Deep time records provide evidence for changes in biodiversity and ecosystem disruption and recovery, and act as models for understanding the potential changes now recognized affecting Earth. The End Permian Mass Extinction Event is reported to have impacted more than 90% of life in the oceans and up to 80% of life on land, with the collapse occurring simultaneously at 252.2Â±0.2 million years ago. Recent work of the PI and collaborators demonstrates that the paleontological records from the Karoo Basin, South Africa, on which the idea of sudden collapse on land is based, can not be used to identify a distinct event. Rather, criteria used to assign an end-Permian age to the biological patterns are inaccurate based on field relationships. The most reliable way to identify the timing of this event is by using chronometric techniques based on radiometric dating of single crystal zircons from volcanic ash deposits. To date, this has not been possible because it was believed that such deposits didn?t exist near the boundary. A fossilized forest litter, located 70 m below the level where the extinction event is reported, is buried and preserved by volcanic ash deposits in Wapadsberg Pass, Eastern Cape Province. A pilot study of single crystal zircons analyzed by isotope dilution thermal ionization mass spectrometry (ID-TIMS) using the ET535 tracer (spike) solution, distributed by the EARTHTIME initiative, resulted in a suite of ages indicating a detrital source for the zircons. Ages range from the NeoProterozoic (1038.78 Â± 1.42 to 606.76 Â± 1.0 Ma [3 grains]) to the early Mesozoic (252.0 Â± 0.5 to 251.8 Â± .038 Ma [3 grains]). The project goals include the acquisition of a larger suite of detrital zircon from several stratigraphic horizons in Wapadsberg Pass and elsewhere that will be age dated. These will be correlated with changes in sedimentary environments in the collection sites to place an age constraint on the biodiversity trends identified in the Karoo Basin. The project tests the hypothesis that the ?Mother? of all Mass Extinctions was a phenomenon restricted to the oceans, and changes in biodiversity trends on land were decoupled from those documented elsewhere. If turnover in continental biodiversity did not happen simultaneously with the patterns identified in the oceans, a new model for the greatest mass extinction in Earth history will have to be developed.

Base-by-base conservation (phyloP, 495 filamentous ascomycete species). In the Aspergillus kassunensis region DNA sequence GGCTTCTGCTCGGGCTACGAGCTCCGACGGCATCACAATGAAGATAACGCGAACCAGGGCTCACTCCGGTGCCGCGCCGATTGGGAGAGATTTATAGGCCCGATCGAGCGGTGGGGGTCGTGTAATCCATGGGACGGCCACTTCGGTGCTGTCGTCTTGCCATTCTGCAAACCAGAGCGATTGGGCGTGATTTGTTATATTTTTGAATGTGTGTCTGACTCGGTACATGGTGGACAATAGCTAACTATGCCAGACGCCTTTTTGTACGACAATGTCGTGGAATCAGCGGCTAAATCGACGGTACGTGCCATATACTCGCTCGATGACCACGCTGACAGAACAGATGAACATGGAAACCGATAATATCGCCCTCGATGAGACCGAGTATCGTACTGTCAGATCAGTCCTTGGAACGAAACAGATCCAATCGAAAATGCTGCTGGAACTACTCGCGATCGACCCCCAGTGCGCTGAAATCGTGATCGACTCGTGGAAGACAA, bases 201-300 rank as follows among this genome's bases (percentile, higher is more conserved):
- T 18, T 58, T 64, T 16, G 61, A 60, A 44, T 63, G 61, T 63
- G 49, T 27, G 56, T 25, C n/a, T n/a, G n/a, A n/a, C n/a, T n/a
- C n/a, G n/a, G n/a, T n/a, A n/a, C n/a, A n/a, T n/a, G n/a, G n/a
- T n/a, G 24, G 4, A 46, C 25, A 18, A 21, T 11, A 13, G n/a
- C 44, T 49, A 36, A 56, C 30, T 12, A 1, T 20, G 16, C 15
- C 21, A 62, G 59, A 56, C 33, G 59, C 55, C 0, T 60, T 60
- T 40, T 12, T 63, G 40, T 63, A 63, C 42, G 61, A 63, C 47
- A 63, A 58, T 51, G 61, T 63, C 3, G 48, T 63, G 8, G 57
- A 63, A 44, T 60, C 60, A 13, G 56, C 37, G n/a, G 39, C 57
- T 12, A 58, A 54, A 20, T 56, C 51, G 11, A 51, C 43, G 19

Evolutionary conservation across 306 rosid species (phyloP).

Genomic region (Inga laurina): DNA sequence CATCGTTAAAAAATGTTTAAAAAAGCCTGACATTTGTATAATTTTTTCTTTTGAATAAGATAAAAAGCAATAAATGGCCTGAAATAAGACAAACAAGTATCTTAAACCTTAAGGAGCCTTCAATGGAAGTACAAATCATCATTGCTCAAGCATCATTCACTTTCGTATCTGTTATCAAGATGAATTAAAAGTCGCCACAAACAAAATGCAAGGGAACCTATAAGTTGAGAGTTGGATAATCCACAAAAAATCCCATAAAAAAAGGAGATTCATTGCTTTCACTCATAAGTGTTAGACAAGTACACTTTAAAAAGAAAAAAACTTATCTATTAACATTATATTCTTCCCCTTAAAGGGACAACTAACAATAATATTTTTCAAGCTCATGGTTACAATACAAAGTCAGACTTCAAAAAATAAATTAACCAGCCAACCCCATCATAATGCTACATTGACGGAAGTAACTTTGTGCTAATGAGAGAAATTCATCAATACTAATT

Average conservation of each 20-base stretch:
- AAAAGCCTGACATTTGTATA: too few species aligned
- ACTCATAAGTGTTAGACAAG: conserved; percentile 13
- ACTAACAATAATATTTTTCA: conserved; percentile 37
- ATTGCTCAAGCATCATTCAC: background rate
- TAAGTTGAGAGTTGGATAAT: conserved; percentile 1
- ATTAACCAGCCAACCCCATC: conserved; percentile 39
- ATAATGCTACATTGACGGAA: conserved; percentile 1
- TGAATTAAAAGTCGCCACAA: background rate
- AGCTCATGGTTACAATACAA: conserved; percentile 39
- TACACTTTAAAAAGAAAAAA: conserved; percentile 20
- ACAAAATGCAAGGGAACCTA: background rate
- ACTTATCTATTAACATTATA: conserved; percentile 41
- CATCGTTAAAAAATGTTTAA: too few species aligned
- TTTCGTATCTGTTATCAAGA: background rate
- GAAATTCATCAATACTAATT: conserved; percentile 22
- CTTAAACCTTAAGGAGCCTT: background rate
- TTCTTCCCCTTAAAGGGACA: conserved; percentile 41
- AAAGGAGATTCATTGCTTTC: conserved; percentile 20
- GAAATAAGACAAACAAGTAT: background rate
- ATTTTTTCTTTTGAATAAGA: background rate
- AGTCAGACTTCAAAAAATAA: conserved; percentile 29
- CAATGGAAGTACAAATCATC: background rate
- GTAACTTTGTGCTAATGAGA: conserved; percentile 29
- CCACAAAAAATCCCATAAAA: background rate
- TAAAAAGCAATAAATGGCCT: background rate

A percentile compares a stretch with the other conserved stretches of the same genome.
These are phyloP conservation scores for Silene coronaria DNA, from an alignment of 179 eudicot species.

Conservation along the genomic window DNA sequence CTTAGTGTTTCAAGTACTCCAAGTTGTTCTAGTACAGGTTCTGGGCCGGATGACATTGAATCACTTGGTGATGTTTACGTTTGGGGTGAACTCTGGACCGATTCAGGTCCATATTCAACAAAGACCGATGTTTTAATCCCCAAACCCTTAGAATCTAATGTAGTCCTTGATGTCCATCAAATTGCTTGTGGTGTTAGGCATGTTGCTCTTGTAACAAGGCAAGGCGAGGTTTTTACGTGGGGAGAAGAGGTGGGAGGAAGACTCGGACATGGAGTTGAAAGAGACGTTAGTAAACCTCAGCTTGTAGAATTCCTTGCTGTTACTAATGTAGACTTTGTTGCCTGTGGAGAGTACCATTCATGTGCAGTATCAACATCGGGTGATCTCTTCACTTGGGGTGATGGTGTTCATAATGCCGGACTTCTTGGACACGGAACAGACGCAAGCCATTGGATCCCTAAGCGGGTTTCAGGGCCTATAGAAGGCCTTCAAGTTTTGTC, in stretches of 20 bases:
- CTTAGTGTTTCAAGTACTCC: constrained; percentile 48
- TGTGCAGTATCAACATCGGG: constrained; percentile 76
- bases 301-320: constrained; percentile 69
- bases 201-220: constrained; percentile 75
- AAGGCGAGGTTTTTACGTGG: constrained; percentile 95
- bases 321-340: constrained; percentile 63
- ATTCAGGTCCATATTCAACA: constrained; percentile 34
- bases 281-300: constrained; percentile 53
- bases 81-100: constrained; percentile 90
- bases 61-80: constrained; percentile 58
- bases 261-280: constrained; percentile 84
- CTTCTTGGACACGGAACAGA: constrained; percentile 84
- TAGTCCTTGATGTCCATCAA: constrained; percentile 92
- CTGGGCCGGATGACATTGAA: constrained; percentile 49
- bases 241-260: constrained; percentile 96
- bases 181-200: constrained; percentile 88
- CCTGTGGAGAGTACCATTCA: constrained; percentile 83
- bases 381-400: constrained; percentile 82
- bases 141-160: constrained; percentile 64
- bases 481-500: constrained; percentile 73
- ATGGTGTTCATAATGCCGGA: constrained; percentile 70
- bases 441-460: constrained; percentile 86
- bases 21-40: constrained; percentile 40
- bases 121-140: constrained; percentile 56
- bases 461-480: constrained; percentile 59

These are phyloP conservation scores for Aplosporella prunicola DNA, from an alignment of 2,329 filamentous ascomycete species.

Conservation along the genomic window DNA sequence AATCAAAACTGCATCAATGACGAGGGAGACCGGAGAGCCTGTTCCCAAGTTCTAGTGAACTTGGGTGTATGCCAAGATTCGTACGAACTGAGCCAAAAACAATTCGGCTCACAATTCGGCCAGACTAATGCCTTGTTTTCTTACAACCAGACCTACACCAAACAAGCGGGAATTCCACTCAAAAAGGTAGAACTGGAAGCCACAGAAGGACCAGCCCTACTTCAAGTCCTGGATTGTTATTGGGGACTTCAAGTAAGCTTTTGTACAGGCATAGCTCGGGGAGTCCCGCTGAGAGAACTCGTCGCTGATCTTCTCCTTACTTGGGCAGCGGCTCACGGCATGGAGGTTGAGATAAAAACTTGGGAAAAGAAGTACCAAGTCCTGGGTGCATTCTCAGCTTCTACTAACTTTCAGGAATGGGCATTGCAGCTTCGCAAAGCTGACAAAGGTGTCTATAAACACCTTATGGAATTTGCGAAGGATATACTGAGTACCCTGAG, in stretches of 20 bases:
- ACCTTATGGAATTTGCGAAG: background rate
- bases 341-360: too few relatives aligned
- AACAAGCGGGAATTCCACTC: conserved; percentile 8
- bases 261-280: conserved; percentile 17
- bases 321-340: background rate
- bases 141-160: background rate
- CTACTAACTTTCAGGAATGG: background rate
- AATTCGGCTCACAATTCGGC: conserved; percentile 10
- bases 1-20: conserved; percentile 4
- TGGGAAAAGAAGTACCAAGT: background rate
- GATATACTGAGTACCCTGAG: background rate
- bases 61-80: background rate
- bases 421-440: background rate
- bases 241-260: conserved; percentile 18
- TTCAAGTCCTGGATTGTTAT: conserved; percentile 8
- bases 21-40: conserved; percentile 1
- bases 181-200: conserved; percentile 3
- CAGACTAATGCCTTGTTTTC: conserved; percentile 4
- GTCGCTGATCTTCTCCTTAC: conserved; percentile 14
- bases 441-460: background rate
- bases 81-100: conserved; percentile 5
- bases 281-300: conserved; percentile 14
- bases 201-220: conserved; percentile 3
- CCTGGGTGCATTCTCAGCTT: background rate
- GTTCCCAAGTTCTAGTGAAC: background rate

The end of the Paleozoic Era, ~252 million years ago, witnessed the greatest biodiversity loss in Earth's history. Ocean life was reduced up to 90% by some estimates, and life on land also is believed to have been affected similarly. Fossils collected from rocks exposed in the Karoo Basin, South Africa, are used as the keystone to understand how terrestrial plants, and the vertebrate food web they supported, responded to the ecosystem crisis. For more than a half century, it has been assumed that the extinction of reptiles and amphibians, here, occurred at the same time as the demise of marine animals across the globe. In rocks that represent ocean sediments it is possible to correlate the marine events in both the northern and southern hemispheres. This is possible because rocks, now exposed on different continents, preserve biological and chemical records that can be understood using a variety of paleontological and geochemical techniques. In addition, the timing of the crisis now is known through age dating of volcanic-derived zircon crystals, using high precision analytical methods, derived from volcanigenic deposits in the marine rocks. To date, though, there are no age dates from the rocks that represent sediments deposited on the continents which allow for a direct connection between oceanic and terrestrial events. We have found volcanic-derived deposits in rocks of the Karoo Basin from below and above the ecological crisis, as understood on land based on changes in fossil-vertebrate assemblages. Age dates from these rocks provide the first evidence to test whether biodiversity loss on land and in the oceans was coincident and associated with the End-Permian extinction event. To date, age determinations on volcanic-derived zircon crystals from beds below the vertebrate-defined Permian—Triassic extinction event are Late Permian, whereas analyses continue on a volcanic ash bed situated above the extinction event. These rocks, and the stratigraphic sections in which they occur, have been analyzed for their remnant paleomagnetic signatures as a complementary data set which will allow comparison with the magnetostratigraphic record, and placement within a global context. But, newly discovered fossil plant and vertebrate collections call into question the response of life-on-land to the crisis as currently envisioned. We have collected new fossil plants from rocks above the vertebrate-defined Permian—Triassic extinction event which belong to the group of gymnosperms that colonized Permian wetland habitats across the southern hemisphere. These Glossoperis-rich floras also preserve the spores and pollen of other plant groups, known to be of Permian and Triassic age, some of which have been hypothesized to represent the recovery flora. Glossopteris leaves and the spore-and-pollen grains occur both below and above river deposits that, currently, are interpreted to represent a change in the landscape from wet to arid environments in response to the ecological crisis. But, new fossil wood and vertebrate remains also have been collected from conglomerate, comprised of reworked soil nodules, in the base of these river deposits. The fossil wood shows tree-ring evidence for moist, not arid, growth conditions, and the vertebrate skull is identified as belonging to the Late Permian, pre-extinction ecosystem. If the vertebrate-defined Permian—Triassic boundary in the Karoo Basin is valid, these new data demonstrate the continuance of a wetland ecosystem into the post-extinction landscape, requiring current ecosystem response models to be reevaluated. If vertebrate-defined Permian—Triassic extinction event in the Karoo Basin is either a younger (earliest Triassic) or older (Late but not latest Permian) phenomenon, its utility is severly reduced. As a result, it will be necessary to re-evaluate the terrestrial stratigraphic, paleontologic, and geochemic record to determine the consequences of the marine End Permian mass extinction on land.